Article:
So straight white science fiction author dude John Scalzi has created a bit of a hubbub amongst straight white dudes on the interwebs with a blog post called Straight White Male: The Lowest Difficulty Setting There Is. The post, later reposted on Kotaku, is basically an attempt to talk to fellow dudes in their own language about the concept of privilege “without invoking the dreaded word ‘privilege,’ to which they react like vampires being fed a garlic tart at high noon.” (And they do.)
Dudes. Imagine life here in the US – or indeed, pretty much anywhere in the Western world – is a massive role playing game, like World of Warcraft except appallingly mundane, where most quests involve the acquisition of money, cell phones and donuts, although not always at the same time. Let’s call it The Real World. You have installed The Real World on your computer and are about to start playing, but first you go to the settings tab to bind your keys, fiddle with your defaults, and choose the difficulty setting for the game. Got it?
Okay: In the role playing game known as The Real World, “Straight White Male” is the lowest difficulty setting there is.
This means that the default behaviors for almost all the non-player characters in the game are easier on you than they would be otherwise. The default barriers for completions of quests are lower. Your leveling-up thresholds come more quickly. You automatically gain entry to some parts of the map that others have to work for. The game is easier to play, automatically, and when you need help, by default it’s easier to get.
Scalzi should have added “cis” to “straight white male,” but otherwise I’d say that’s fairly spot-on.
Of course, as Scalzi himself points out, life for straight white (cis) dudes is not always peaches and cream. They may have any of a number of disadvantages in life that make things difficult for them. They may have been born poor, or in a war zone; they may have been abused as children or the victim of crime or violence as an adult. Or faced any number of other problems and conditions and disadvantages.
Scalzi deals with this issue a little more obliquely than he could have, noting that some people begin the grand game of “The Real World” with more points than others, and that this can make a good deal of difference.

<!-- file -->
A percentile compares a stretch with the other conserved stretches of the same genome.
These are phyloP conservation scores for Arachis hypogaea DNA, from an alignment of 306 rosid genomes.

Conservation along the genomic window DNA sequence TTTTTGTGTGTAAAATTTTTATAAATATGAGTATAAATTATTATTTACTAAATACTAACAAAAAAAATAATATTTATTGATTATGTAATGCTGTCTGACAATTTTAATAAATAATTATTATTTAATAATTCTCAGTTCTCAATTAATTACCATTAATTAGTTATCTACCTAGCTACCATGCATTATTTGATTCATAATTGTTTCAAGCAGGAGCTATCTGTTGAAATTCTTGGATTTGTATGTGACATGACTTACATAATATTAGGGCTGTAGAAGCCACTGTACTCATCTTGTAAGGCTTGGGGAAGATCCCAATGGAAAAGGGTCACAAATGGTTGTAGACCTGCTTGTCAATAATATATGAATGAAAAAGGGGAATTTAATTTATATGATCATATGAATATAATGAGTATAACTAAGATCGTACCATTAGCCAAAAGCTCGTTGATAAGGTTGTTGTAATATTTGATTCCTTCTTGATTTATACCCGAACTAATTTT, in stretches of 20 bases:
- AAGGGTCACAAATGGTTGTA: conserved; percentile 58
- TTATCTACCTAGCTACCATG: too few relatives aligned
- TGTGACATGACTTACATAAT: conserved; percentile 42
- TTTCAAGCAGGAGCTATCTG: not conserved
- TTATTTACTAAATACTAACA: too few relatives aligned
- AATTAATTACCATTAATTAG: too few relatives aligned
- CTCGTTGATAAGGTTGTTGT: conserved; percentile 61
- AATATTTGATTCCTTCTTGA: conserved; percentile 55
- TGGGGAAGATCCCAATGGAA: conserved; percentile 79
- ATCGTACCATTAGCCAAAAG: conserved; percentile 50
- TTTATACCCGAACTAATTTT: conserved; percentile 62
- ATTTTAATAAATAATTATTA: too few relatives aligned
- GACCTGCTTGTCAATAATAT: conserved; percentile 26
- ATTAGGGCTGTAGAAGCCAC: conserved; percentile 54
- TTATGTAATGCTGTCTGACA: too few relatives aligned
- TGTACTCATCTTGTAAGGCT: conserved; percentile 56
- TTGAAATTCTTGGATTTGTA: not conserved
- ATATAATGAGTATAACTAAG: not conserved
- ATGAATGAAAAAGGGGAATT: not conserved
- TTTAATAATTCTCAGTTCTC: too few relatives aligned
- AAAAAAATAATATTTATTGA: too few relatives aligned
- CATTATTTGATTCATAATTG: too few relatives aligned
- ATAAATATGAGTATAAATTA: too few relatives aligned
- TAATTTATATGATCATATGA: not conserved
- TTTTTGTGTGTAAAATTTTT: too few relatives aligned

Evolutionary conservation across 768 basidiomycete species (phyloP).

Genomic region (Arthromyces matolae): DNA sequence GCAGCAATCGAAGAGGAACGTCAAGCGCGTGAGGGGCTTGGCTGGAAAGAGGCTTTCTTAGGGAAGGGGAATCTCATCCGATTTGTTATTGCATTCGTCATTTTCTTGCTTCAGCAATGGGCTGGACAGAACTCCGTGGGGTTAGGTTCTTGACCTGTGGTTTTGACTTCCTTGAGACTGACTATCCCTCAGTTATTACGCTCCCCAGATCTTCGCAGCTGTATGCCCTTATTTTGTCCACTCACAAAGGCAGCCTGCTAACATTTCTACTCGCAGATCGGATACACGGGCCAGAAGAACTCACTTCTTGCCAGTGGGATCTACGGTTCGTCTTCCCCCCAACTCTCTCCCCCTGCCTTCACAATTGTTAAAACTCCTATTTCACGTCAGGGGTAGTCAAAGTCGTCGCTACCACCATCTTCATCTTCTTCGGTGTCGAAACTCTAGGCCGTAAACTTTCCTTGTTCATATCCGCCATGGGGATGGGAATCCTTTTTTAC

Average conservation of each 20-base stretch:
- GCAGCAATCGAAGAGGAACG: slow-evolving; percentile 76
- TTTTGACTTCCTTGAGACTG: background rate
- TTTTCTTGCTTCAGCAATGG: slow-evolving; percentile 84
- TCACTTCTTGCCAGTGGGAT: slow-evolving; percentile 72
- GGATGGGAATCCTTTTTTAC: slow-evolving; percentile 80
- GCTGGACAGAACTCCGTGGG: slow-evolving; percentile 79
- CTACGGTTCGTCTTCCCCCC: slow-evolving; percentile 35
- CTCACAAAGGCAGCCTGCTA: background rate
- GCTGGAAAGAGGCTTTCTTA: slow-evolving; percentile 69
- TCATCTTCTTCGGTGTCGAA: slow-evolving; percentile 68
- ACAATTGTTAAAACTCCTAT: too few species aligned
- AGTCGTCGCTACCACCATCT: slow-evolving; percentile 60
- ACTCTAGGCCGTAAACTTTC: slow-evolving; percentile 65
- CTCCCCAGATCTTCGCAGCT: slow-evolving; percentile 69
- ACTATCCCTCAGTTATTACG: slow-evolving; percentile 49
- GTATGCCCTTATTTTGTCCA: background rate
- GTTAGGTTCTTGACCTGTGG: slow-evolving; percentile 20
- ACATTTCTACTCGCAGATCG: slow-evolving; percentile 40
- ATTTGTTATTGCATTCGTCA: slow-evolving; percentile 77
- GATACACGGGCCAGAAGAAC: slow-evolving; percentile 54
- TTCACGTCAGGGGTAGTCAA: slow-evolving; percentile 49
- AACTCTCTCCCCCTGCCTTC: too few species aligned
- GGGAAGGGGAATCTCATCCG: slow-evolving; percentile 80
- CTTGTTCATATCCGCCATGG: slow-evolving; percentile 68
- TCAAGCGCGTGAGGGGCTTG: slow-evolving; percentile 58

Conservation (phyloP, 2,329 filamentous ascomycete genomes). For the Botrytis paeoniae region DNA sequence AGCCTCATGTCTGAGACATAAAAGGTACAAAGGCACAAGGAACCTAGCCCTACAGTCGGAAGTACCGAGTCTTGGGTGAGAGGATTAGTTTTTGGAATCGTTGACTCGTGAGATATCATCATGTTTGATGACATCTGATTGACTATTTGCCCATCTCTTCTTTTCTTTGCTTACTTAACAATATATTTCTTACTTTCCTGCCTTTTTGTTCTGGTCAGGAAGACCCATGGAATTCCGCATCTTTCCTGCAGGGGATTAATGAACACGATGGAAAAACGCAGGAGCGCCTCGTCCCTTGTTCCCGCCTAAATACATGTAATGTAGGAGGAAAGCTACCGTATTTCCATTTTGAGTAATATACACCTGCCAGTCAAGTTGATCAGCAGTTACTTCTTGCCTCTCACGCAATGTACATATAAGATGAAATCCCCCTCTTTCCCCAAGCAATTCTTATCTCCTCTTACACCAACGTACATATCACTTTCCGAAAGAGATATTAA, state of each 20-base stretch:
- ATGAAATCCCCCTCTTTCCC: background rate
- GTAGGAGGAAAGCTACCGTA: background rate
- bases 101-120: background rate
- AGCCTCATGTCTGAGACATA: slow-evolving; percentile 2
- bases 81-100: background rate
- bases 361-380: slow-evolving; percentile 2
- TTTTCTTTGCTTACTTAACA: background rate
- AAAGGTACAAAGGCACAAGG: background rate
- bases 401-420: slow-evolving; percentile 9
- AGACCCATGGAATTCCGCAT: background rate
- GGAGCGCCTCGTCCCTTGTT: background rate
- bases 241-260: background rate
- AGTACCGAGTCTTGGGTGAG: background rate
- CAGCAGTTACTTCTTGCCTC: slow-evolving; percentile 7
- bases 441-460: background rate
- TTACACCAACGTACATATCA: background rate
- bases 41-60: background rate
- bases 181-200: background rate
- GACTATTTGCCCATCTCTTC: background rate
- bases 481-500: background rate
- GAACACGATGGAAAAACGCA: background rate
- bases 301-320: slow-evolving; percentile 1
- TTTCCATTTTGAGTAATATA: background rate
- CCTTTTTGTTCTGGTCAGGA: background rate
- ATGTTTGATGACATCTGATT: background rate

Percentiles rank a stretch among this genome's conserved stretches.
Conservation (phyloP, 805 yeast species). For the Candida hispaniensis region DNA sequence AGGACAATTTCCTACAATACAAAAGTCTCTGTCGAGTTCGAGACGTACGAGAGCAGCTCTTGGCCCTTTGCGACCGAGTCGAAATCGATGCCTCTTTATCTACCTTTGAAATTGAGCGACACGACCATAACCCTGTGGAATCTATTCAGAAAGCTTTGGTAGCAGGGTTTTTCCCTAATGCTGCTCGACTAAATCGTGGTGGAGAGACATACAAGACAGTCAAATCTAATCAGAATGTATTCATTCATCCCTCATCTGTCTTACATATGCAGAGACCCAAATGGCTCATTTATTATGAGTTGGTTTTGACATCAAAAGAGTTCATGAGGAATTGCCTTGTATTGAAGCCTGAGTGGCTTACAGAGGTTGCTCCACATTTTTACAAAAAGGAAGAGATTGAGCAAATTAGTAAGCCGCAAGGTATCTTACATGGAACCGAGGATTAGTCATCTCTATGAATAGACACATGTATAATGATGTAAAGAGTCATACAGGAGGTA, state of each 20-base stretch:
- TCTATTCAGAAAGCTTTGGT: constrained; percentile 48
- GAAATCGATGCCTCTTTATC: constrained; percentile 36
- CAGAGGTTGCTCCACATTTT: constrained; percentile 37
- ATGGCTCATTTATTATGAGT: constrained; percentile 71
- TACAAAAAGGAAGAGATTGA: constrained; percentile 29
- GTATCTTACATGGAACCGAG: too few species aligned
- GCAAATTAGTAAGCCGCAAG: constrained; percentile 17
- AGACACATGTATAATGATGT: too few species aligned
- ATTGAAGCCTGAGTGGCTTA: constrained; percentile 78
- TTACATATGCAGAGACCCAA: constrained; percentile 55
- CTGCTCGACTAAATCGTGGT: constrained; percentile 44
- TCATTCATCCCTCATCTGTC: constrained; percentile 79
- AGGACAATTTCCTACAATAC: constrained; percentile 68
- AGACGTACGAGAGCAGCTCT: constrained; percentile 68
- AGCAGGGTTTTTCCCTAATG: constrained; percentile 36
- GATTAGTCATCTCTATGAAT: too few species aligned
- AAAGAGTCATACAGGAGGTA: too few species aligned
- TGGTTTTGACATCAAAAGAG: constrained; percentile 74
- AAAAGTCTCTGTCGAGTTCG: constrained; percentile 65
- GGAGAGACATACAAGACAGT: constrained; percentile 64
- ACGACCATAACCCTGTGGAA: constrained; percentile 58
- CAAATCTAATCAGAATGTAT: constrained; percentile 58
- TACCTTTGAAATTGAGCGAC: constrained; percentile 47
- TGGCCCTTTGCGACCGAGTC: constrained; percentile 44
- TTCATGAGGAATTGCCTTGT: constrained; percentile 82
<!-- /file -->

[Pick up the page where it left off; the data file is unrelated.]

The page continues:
But do straight white cis males face disadvantages stemming from being straight white cis men? I honestly can’t think of any that have affected my life in any serious way, and these small disadvantages pale in comparison to the many advantages. Yeah, I had to register for the draft when I turned 18. Of course, when I registered there was no draft, and there still isn’t one, and the draft has virtually no chance of being resurrected in the foreseeable future, so I can’t say this requirement has affected my life in any tangible way.
As Scalzi puts it:
If you start with fewer points and fewer of them in critical stat categories, or choose poorly regarding the skills you decide to level up on, then the game will still be difficult for you. But because you’re playing on the “Straight White Male” setting, gaining points and leveling up will still by default be easier, all other things being equal, than for another player using a higher difficulty setting.
Anyway, Scalzi got a lot of responses to his post, many of them from straight white dudes outraged by his assertions. So he wrote a followup taking some of these critics to task. He was particularly amused by the criticism that by “picking on” straight white males he was being racist and sexist.
This particular comment was lobbed at me primarily from aggrieved straight white males. Leaving aside entirely that the piece was neither, let me just say that I think it’s delightful that these straight white males are now engaged on issues of racism and sexism. It would be additionally delightful if they were engaged on issues of racism and sexism even when they did not feel it was being applied to them — say, for example,when it’s regarding people who historically have most often had to deal with racism and sexism (i.e., not white males). Keep at it, straight white males! You’re on the path now!
I am sure there are many gems of obtuseosity in the comments, and in the Reddit thread on his original post. But it’s Friday night, and I have a migraine — which sucks, but it’s not because I’m a straight white cis dude — so I’m going to let you guys find them for me.
EDITED TO ADD: Thinking a bit more about Scalzi’s central metaphor here, and I don’t think it completely works: he assumes that obstacles other than racism, sexism, and homophobia can be explained as the equivalent of having started the game with fewer points. But it you have, for example, a disability, that’s something that makes you life harder every day; it’s more akin to raising the difficulty level than to starting off with fewer points. (Not to mention that you’re likely to face bigotry because of it as well.) This doesn’t erase the privileges a straight white male with disabilities gets from being straight, white, and male, of course, but it does ratchet up the difficulty.